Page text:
The liabilities of an auditor can be classified into two groups; namely, liability under optional audits and liability under statutory audits.
Liability under Optional Audits
The audits which are not legally required are called optional audits. Audit of sole trading concerns, audit of partnership firms, etc. are examples to optional audits. In case of optional audits, auditor comes across two types of liabilities which are as follows;
Liability for Negligence: While conducting the work of audit, auditor should take proper care and should show proper skills. Otherwise it amounts to negligence.
- For example: Mr. X is a sole trader and Mr. A is his auditor. A has conducted audit work so negligently and therefore he could not find misappropriation of cash, amounting to Rs. 10000/-. Now A is liable to pay such amount to X, it is called liability for negligence.
Contractual Liability: In case of optional audits rights, duties, liabilities etc of auditor will be of contractual nature. So there may be terms between auditor and client according to which auditor has to become liable on certain agreed occasions. Contractual liability is agreed liability.
Liability under Statutory Audits
The audits which are legally required are called statutory audits. Audit of joint stock companies comes into this category. Company auditors liabilities are determined by companies act itself. Liabilities of company auditor are of three types.
- Liability for Negligence.
- Liability Under Companies Act, 1956.
- Liability under Indian Penal Code, 1860.
Liability for Negligence
As in case of optional audits company auditor is liable for his negligence. In case where company wants to proceed legally against its auditor on the ground of negligence, the following conditions are to be fulfilled;
Company must be capable of proving that auditor is negligent.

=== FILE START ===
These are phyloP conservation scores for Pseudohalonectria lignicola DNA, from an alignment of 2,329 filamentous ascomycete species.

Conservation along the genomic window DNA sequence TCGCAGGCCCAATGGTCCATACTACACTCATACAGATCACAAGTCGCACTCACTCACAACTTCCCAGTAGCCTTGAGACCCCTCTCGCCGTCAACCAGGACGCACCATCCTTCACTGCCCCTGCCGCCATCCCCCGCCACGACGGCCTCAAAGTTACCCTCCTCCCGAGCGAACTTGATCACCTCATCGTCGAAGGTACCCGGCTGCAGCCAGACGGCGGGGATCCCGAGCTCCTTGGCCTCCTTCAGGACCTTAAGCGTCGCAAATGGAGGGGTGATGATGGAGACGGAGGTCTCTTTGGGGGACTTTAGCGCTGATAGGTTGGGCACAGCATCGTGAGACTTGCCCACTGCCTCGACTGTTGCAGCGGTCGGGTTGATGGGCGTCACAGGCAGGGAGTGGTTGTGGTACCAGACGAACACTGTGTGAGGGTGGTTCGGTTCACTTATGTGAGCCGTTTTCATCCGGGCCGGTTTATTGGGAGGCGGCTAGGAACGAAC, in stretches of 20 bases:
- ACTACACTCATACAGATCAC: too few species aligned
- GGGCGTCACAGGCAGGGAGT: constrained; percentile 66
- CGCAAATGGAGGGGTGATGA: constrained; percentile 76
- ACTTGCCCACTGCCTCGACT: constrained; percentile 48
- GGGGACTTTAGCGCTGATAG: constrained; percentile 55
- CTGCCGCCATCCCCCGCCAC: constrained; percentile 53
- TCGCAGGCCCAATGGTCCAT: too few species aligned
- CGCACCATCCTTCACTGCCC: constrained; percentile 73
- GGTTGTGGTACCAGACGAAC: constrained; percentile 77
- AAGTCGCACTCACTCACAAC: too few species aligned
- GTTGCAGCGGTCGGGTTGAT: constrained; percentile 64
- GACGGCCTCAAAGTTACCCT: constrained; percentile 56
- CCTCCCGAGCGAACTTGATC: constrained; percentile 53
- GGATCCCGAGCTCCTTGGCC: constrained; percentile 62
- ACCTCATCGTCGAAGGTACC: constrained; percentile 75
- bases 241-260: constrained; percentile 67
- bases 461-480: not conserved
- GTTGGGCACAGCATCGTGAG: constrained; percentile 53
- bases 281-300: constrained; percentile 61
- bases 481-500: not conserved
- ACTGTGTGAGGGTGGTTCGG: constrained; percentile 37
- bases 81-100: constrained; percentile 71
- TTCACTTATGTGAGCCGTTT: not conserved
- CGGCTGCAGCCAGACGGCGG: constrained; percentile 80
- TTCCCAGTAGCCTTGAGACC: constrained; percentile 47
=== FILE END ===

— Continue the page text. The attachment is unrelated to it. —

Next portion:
- On account of auditor’s negligence, there should be loss.
- The loss arising out of auditor`s negligence should go to share holders.
- Hudson vs Dehradun Mussori Electric Tramway Co. Ltd: In this case the meaning of negligence is given. Negligence means not taking proper care, and not showing proper skill.
- Liverpool and Wagon Supply Association Ltd: In this case it is decided that whenever there is loss due to auditors negligence, then only auditor is liable.
- Amritaze Vs Bruver and Knoff: In this case auditor gets failed in finding misappropriation of cash. Court decides that auditor has to contribute that amount to the company.
Liability Under Companies Act, 1956
Companies act has created civil liability to company auditor at times and at times criminal liability.
Civil Liability: The following sections of companies act read about civil liability of company auditor;
- Section 227 of Companies Act, 1956: Company auditor has to specify certain items in audit report. In the absence of such specification civil liabilities arises.
- Section 543 of Companies Act, 1956: If auditor mis-uses funds of the company at the time of liquidation, he comes across civil liability.
- Section 62 and 63 of Companies Act, 1956: If Company auditor unknowingly certifies false prospectus, civil liability arises.
- London and General Bank: In this case auditor of the banking company gives clean report though the banking company has not made proper provision for bad and doubtful debts.
- Union bank of Allahabad: In this case auditor of the banking company gives clean report though financial statements are of fraudulent nature.
- London oil storage Co. Ltd vs Sean Husluct and Co: Here actual petty-cash differs from recorded balance. But auditor gives clean report.
Criminal Liability: The following sections read about Criminal liability of company audit.
- Section 628 of Companies Act, 1956: If company auditor certifies any false statement knowing that it is false. He will be charged with imprisonment up to two years with or without fine.
- Section 539 of Companies Act, 1956: If company auditor destructs records of the company at the time of liquidation, he will be charged with imprisonment up to seven years with or without fine.
- Section 62 and 63 of Companies Act, 1956: If company auditor certifies fraudulent prospectus knowingly he will be charged with imprisonment up to two years with or without fine.
- Section 240 of Companies Act, 1956: If company auditor does not co-operate with government inspectors, he will be charged with imprisonment up to six months with or without fine.
Case law: Official liquidators of Karachi Bank Ltd. vs Directors and Auditors of Karachi Bank Ltd.
Liability under Indian Penal Code, 1860
If company auditor renders any criminal activity he becomes liable under Section 197 of Indian Penal Code. Section 197 of Indian Penal Code deals with Issuing or signing false certificate. The punishment under this act is same as for the giving or fabricating false evidence.
rama somani on April 07, 2013:
very useful actually awesome
Subbareddy on October 18, 2012: